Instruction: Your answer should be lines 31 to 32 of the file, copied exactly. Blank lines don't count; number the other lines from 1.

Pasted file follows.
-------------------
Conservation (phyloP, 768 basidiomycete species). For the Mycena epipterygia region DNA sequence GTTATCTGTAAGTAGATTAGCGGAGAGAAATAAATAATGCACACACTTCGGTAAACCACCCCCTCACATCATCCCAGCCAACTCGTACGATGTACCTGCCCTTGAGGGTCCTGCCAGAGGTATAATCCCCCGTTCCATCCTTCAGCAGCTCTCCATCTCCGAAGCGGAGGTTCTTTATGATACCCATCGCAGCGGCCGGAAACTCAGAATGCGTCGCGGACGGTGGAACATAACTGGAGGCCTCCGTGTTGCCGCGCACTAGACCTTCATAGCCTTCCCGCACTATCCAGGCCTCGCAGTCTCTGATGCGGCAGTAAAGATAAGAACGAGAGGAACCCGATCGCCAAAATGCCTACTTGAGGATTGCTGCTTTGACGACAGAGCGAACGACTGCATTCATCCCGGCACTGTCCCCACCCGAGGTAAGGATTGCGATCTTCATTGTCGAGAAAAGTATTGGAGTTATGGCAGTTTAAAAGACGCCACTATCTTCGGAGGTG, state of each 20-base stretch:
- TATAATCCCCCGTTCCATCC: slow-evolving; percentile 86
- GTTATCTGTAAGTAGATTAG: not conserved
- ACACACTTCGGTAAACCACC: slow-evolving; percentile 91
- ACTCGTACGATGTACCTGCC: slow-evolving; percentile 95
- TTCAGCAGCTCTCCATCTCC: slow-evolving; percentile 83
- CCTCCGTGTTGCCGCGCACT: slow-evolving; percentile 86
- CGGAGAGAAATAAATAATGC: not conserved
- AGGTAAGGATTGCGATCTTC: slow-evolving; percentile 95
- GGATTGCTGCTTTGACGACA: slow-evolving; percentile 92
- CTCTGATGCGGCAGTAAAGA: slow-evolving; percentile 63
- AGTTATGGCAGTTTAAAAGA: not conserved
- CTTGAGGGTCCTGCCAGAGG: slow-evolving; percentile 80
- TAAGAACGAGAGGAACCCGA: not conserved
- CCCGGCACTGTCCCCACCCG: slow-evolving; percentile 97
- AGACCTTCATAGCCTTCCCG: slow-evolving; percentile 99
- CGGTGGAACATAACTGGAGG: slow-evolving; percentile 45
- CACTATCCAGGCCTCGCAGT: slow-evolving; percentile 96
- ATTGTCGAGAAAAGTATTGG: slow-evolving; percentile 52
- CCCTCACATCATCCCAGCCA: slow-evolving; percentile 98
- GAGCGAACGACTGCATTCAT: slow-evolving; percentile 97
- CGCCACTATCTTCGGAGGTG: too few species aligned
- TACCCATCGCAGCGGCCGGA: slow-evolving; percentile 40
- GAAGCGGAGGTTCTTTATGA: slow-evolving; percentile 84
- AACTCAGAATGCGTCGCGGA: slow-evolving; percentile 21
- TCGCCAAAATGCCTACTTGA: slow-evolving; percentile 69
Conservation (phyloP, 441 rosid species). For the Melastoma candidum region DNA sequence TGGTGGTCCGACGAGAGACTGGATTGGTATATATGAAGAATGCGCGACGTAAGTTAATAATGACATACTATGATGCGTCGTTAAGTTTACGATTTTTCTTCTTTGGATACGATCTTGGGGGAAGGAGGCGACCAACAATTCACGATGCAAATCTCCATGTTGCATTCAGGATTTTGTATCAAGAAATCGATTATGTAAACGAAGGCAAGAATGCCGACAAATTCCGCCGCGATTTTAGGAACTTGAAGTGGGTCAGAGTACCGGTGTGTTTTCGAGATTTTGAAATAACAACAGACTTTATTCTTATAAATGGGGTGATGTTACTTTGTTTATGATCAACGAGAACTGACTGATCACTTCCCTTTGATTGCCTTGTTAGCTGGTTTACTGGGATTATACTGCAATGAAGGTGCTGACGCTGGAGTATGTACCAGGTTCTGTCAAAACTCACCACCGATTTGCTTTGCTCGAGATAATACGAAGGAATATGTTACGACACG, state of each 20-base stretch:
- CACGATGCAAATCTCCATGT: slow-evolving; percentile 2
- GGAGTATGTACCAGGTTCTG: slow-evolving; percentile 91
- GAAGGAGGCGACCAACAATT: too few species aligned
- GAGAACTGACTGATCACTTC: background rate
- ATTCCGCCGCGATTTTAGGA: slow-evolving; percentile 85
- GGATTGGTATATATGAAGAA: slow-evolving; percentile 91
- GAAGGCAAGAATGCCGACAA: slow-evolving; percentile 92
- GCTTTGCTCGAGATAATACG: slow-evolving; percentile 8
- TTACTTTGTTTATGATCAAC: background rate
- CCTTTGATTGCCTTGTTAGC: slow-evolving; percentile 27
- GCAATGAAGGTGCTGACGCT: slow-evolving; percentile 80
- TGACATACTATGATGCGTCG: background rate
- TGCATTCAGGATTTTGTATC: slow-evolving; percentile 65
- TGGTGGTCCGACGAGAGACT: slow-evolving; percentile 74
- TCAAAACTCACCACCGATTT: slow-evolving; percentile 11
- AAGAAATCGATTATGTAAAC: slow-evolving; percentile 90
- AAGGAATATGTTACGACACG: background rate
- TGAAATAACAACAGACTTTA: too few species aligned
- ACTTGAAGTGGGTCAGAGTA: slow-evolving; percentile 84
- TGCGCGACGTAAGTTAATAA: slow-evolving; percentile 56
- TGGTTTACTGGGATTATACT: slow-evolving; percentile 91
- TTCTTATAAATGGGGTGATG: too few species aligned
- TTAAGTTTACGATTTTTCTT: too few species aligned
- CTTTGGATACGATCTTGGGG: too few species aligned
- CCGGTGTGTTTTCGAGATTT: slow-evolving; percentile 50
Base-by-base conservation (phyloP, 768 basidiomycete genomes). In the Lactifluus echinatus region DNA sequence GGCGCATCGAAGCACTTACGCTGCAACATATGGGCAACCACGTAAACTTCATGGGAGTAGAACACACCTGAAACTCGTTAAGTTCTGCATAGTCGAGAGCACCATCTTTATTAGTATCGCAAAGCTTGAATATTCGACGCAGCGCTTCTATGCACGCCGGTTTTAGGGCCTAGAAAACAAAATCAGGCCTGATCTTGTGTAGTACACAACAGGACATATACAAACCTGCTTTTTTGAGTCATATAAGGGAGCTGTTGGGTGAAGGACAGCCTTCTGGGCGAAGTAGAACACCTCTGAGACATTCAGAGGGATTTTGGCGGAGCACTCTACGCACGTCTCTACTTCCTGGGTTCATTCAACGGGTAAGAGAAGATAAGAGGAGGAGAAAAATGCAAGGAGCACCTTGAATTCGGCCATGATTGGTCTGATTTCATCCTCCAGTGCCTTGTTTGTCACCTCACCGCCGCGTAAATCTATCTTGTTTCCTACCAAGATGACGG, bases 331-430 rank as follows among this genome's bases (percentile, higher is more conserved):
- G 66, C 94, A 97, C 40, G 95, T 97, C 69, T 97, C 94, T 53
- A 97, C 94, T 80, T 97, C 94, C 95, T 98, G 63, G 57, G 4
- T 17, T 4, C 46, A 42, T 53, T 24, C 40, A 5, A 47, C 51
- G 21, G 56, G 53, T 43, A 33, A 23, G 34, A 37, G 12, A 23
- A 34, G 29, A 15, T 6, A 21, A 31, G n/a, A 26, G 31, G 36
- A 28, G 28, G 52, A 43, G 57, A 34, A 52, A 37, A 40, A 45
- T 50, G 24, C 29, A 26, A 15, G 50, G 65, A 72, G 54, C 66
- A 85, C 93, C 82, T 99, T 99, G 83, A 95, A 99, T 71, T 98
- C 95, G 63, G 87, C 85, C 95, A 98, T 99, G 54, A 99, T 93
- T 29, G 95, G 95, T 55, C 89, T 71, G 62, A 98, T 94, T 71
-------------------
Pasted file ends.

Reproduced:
- GAGAACTGACTGATCACTTC: background rate
- ATTCCGCCGCGATTTTAGGA: slow-evolving; percentile 85